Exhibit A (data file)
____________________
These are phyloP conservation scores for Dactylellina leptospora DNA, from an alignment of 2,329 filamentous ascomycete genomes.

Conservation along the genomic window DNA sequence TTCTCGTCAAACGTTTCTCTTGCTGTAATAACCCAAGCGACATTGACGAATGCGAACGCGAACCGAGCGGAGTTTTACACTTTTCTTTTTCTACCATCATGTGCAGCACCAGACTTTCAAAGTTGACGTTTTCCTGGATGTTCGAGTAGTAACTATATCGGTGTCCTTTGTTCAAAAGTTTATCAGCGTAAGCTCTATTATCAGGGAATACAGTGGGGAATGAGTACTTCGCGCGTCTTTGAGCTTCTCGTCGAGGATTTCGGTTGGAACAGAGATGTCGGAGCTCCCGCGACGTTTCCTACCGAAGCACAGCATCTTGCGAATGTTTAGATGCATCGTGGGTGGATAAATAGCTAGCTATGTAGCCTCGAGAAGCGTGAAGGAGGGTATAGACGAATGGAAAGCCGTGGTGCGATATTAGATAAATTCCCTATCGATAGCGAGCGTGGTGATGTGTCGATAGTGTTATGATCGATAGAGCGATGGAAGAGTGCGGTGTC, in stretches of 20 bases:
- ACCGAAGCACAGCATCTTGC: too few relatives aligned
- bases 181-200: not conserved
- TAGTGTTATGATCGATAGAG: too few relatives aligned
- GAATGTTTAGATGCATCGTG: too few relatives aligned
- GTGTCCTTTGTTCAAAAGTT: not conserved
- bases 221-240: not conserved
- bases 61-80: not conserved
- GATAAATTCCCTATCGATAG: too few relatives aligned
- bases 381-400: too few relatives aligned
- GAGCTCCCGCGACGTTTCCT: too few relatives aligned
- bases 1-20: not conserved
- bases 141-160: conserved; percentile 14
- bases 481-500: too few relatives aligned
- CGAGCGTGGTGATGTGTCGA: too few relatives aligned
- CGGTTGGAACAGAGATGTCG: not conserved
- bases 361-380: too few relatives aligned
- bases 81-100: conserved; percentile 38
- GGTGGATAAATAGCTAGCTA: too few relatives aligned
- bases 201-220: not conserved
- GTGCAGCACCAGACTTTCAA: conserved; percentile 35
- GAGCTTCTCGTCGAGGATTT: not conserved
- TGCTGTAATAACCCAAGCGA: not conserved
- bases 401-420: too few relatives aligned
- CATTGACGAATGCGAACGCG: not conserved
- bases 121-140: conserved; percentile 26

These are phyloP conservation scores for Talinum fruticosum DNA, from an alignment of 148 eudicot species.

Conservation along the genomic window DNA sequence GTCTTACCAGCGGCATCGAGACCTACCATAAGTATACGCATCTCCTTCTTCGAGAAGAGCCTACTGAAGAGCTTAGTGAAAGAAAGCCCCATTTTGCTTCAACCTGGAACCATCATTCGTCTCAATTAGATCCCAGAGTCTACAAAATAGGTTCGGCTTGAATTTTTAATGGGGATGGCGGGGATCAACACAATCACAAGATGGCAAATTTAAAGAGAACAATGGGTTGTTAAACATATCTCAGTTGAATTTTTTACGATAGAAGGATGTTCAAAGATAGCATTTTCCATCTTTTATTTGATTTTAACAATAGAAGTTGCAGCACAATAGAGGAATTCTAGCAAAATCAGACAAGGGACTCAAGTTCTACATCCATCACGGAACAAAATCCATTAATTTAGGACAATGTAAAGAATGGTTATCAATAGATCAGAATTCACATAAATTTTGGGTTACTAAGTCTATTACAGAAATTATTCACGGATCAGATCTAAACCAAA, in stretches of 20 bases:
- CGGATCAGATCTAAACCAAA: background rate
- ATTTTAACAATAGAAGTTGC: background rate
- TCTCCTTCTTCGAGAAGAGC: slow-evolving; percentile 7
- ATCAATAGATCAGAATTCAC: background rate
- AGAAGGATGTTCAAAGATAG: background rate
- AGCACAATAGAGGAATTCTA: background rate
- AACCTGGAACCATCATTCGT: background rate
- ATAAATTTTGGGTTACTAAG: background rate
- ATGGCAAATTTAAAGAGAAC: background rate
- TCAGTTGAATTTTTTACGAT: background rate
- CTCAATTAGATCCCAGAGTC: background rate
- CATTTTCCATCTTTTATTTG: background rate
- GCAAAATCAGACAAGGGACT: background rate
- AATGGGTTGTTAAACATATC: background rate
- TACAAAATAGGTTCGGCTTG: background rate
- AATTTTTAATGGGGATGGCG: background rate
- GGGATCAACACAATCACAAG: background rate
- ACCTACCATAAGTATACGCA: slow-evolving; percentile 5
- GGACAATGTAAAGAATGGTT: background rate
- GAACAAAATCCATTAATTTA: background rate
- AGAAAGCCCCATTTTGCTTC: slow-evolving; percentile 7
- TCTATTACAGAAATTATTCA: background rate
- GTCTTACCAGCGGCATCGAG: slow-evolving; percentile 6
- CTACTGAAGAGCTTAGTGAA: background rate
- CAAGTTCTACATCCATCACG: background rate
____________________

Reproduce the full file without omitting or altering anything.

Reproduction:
These are phyloP conservation scores for Dactylellina leptospora DNA, from an alignment of 2,329 filamentous ascomycete genomes.

Conservation along the genomic window DNA sequence TTCTCGTCAAACGTTTCTCTTGCTGTAATAACCCAAGCGACATTGACGAATGCGAACGCGAACCGAGCGGAGTTTTACACTTTTCTTTTTCTACCATCATGTGCAGCACCAGACTTTCAAAGTTGACGTTTTCCTGGATGTTCGAGTAGTAACTATATCGGTGTCCTTTGTTCAAAAGTTTATCAGCGTAAGCTCTATTATCAGGGAATACAGTGGGGAATGAGTACTTCGCGCGTCTTTGAGCTTCTCGTCGAGGATTTCGGTTGGAACAGAGATGTCGGAGCTCCCGCGACGTTTCCTACCGAAGCACAGCATCTTGCGAATGTTTAGATGCATCGTGGGTGGATAAATAGCTAGCTATGTAGCCTCGAGAAGCGTGAAGGAGGGTATAGACGAATGGAAAGCCGTGGTGCGATATTAGATAAATTCCCTATCGATAGCGAGCGTGGTGATGTGTCGATAGTGTTATGATCGATAGAGCGATGGAAGAGTGCGGTGTC, in stretches of 20 bases:
- ACCGAAGCACAGCATCTTGC: too few relatives aligned
- bases 181-200: not conserved
- TAGTGTTATGATCGATAGAG: too few relatives aligned
- GAATGTTTAGATGCATCGTG: too few relatives aligned
- GTGTCCTTTGTTCAAAAGTT: not conserved
- bases 221-240: not conserved
- bases 61-80: not conserved
- GATAAATTCCCTATCGATAG: too few relatives aligned
- bases 381-400: too few relatives aligned
- GAGCTCCCGCGACGTTTCCT: too few relatives aligned
- bases 1-20: not conserved
- bases 141-160: conserved; percentile 14
- bases 481-500: too few relatives aligned
- CGAGCGTGGTGATGTGTCGA: too few relatives aligned
- CGGTTGGAACAGAGATGTCG: not conserved
- bases 361-380: too few relatives aligned
- bases 81-100: conserved; percentile 38
- GGTGGATAAATAGCTAGCTA: too few relatives aligned
- bases 201-220: not conserved
- GTGCAGCACCAGACTTTCAA: conserved; percentile 35
- GAGCTTCTCGTCGAGGATTT: not conserved
- TGCTGTAATAACCCAAGCGA: not conserved
- bases 401-420: too few relatives aligned
- CATTGACGAATGCGAACGCG: not conserved
- bases 121-140: conserved; percentile 26

These are phyloP conservation scores for Talinum fruticosum DNA, from an alignment of 148 eudicot species.

Conservation along the genomic window DNA sequence GTCTTACCAGCGGCATCGAGACCTACCATAAGTATACGCATCTCCTTCTTCGAGAAGAGCCTACTGAAGAGCTTAGTGAAAGAAAGCCCCATTTTGCTTCAACCTGGAACCATCATTCGTCTCAATTAGATCCCAGAGTCTACAAAATAGGTTCGGCTTGAATTTTTAATGGGGATGGCGGGGATCAACACAATCACAAGATGGCAAATTTAAAGAGAACAATGGGTTGTTAAACATATCTCAGTTGAATTTTTTACGATAGAAGGATGTTCAAAGATAGCATTTTCCATCTTTTATTTGATTTTAACAATAGAAGTTGCAGCACAATAGAGGAATTCTAGCAAAATCAGACAAGGGACTCAAGTTCTACATCCATCACGGAACAAAATCCATTAATTTAGGACAATGTAAAGAATGGTTATCAATAGATCAGAATTCACATAAATTTTGGGTTACTAAGTCTATTACAGAAATTATTCACGGATCAGATCTAAACCAAA, in stretches of 20 bases:
- CGGATCAGATCTAAACCAAA: background rate
- ATTTTAACAATAGAAGTTGC: background rate
- TCTCCTTCTTCGAGAAGAGC: slow-evolving; percentile 7
- ATCAATAGATCAGAATTCAC: background rate
- AGAAGGATGTTCAAAGATAG: background rate
- AGCACAATAGAGGAATTCTA: background rate
- AACCTGGAACCATCATTCGT: background rate
- ATAAATTTTGGGTTACTAAG: background rate
- ATGGCAAATTTAAAGAGAAC: background rate
- TCAGTTGAATTTTTTACGAT: background rate
- CTCAATTAGATCCCAGAGTC: background rate
- CATTTTCCATCTTTTATTTG: background rate
- GCAAAATCAGACAAGGGACT: background rate
- AATGGGTTGTTAAACATATC: background rate
- TACAAAATAGGTTCGGCTTG: background rate
- AATTTTTAATGGGGATGGCG: background rate
- GGGATCAACACAATCACAAG: background rate
- ACCTACCATAAGTATACGCA: slow-evolving; percentile 5
- GGACAATGTAAAGAATGGTT: background rate
- GAACAAAATCCATTAATTTA: background rate
- AGAAAGCCCCATTTTGCTTC: slow-evolving; percentile 7
- TCTATTACAGAAATTATTCA: background rate
- GTCTTACCAGCGGCATCGAG: slow-evolving; percentile 6
- CTACTGAAGAGCTTAGTGAA: background rate
- CAAGTTCTACATCCATCACG: background rate